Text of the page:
Top value investor Ron Muhlenkamp says he’s finding attractive stocks in the market right now, but that continued selling because of fear or a need to meet margin calls could keep stocks headed downward in the short term.
“If we see signs of indiscriminate selling, we will continue to move to a cash position in order to sidestep the decline; otherwise, we will be looking to invest in companies we think will do well going forward,” Muhlenkamp wrote in an Aug. 9 commentary on his firm’s web site. (Click here for a PDF copy.) “We suspect the companies that do the best going forward will be different than the ones that outperformed the last few years,” he added.
Muhlenkamp said he thinks the recent sell-off was driven by fears surrounding European debt, not the U.S.’s own debt woes. “From an investing perspective, the [U.S. debt] downgrade is irrelevant,” he says. “From a political perspective, it may be very significant. … What we do know is that yesterday, U.S. Treasury bill interest rates fell dramatically as investors rushed to buy U.S. government debt — not what you’d expect if they were worried about getting paid back.” He thinks that Italy and the European Central Bank are underestimating the severity of the debt crisis in that part of the world, and aren’t taking sufficient actions to prevent Italy from being “priced out” of the debt markets.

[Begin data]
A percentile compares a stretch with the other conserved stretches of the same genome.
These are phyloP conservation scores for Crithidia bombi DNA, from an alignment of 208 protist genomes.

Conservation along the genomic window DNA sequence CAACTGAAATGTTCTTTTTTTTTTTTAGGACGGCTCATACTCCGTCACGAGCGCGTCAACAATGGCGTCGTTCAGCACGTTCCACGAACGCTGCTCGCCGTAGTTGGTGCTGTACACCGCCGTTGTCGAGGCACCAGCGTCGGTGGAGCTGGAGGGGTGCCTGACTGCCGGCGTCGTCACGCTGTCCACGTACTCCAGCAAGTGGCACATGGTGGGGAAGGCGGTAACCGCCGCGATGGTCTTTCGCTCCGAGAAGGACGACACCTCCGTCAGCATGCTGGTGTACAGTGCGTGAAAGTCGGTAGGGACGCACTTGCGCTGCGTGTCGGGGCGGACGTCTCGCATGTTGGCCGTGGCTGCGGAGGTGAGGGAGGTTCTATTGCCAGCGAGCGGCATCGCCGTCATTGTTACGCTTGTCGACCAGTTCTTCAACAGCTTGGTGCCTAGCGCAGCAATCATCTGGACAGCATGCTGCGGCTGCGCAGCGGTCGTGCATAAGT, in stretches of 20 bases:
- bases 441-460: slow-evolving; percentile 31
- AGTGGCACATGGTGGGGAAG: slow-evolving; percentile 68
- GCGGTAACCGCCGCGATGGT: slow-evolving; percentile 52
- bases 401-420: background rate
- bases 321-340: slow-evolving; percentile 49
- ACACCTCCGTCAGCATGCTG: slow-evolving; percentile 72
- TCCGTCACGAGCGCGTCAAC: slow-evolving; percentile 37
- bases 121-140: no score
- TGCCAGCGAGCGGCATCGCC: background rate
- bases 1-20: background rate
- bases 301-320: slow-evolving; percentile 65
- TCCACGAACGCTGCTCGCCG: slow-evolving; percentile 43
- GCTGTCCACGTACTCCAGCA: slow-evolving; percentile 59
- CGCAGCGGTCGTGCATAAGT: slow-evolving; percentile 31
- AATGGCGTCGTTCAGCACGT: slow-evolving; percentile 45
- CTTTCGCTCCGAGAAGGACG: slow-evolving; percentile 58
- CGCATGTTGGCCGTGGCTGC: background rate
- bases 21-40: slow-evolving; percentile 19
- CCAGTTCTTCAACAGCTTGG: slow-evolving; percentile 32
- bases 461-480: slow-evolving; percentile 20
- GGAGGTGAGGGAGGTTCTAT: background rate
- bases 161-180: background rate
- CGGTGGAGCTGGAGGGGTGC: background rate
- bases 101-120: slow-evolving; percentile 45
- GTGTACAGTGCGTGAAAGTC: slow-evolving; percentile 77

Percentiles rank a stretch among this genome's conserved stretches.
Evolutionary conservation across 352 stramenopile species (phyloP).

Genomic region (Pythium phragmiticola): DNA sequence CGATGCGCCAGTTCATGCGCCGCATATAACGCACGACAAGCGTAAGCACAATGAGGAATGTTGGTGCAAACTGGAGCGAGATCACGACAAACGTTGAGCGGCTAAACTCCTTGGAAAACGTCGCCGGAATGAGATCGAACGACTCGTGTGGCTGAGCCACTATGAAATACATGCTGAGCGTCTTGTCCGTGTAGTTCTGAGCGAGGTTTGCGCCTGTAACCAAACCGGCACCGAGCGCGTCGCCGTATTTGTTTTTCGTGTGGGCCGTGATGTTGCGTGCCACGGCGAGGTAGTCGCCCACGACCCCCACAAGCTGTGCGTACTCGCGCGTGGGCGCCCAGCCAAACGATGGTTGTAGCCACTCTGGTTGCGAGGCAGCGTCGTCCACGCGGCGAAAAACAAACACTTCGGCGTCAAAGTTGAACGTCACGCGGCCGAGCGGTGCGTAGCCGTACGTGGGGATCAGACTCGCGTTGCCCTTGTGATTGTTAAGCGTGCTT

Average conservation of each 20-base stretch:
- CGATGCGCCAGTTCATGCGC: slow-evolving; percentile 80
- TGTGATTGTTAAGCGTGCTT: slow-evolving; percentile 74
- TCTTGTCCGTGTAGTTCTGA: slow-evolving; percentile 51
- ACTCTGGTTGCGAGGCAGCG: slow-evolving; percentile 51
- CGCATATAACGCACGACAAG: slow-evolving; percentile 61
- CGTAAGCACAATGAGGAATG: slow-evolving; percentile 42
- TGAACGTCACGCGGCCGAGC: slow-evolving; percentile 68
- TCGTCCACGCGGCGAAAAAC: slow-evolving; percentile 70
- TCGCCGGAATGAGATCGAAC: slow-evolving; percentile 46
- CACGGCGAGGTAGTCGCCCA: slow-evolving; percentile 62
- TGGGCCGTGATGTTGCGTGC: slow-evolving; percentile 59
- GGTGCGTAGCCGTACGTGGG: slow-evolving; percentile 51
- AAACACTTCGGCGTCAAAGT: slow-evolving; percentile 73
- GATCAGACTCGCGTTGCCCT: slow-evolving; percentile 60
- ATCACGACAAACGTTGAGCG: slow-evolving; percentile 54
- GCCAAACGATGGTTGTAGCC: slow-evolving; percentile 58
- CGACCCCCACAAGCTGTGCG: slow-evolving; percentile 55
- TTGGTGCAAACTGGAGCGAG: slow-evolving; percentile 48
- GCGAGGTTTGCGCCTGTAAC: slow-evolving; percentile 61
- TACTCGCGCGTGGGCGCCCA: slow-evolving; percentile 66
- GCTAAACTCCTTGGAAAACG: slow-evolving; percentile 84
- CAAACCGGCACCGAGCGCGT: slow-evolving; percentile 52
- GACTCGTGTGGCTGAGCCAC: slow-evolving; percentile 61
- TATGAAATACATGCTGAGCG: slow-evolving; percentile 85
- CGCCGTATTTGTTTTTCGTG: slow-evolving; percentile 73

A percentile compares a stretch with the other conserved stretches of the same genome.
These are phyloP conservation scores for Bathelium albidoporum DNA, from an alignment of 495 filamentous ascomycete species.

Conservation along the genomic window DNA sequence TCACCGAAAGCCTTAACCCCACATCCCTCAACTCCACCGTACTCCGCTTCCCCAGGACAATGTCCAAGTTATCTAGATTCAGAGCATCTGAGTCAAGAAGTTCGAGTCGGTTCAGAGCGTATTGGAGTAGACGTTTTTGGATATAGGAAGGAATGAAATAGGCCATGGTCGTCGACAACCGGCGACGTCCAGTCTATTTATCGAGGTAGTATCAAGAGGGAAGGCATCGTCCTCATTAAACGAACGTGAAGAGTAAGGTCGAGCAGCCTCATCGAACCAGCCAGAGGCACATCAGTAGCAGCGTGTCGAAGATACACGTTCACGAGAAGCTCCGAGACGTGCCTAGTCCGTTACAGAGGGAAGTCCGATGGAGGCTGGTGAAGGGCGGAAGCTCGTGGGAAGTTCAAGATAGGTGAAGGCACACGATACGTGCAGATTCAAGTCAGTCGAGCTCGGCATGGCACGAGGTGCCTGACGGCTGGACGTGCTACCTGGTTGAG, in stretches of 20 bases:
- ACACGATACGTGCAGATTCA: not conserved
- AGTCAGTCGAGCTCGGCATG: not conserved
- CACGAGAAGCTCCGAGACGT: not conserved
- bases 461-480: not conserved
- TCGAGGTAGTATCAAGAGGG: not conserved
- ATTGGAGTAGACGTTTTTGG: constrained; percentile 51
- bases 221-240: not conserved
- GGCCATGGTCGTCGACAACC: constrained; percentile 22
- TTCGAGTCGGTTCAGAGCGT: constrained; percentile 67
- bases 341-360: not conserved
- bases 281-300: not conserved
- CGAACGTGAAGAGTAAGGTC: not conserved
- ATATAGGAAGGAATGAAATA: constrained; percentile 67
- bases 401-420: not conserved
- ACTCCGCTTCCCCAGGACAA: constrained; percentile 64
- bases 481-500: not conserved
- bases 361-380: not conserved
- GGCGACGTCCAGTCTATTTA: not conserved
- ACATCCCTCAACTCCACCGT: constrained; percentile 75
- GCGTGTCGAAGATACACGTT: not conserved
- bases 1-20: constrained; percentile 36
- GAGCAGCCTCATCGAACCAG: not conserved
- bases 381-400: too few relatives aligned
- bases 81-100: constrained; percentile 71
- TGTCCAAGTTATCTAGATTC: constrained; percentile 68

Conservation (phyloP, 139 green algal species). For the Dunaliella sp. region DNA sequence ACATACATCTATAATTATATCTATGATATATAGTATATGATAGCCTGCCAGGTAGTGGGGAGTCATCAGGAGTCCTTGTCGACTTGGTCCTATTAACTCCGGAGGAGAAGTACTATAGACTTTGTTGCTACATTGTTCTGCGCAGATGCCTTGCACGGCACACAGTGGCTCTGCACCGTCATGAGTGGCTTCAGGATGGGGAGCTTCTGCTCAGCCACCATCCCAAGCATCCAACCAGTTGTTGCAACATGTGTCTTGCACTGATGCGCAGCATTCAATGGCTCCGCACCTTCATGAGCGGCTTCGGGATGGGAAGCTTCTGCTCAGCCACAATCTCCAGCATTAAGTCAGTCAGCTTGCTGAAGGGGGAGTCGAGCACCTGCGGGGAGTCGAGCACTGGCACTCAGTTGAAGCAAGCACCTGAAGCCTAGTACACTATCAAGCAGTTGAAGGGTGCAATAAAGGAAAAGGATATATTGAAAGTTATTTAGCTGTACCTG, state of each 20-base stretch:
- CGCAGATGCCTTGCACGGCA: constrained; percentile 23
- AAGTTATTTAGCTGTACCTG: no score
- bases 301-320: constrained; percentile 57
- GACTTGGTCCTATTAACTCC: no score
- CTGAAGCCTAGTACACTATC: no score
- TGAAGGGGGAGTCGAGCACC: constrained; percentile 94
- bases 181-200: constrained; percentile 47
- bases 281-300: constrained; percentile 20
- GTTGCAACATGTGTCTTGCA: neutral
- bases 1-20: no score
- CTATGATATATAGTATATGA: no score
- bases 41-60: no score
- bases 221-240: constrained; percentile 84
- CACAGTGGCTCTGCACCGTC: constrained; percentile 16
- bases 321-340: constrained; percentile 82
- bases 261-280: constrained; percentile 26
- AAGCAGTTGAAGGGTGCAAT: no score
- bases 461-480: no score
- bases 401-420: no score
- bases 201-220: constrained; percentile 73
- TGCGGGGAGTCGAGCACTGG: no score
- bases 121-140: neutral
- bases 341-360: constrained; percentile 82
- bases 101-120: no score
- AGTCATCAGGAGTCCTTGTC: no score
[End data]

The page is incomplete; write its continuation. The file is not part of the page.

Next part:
In the short term, Muhlenkamp expects some trouble. “The outlook for the next month or so isn’t good,” he says. “Europe has major problems and the parliaments are all on vacation. If this develops into a full-blown liquidity squeeze or banking crisis, it will get ugly. I expect European leaders will be unable to get ahead of the problem for at least six weeks. I think the problems in Europe will impact the decisions of businesses, consumers, and investors in the U.S., and make a recession more likely in the near term, not less.”
Muhlenkamp says, however, that he sees “a lot of good companies selling at prices we like”. But, he adds, if investors start selling indiscriminately because of a need to meet margin calls or because of fear, valuations “won’t matter for a while”.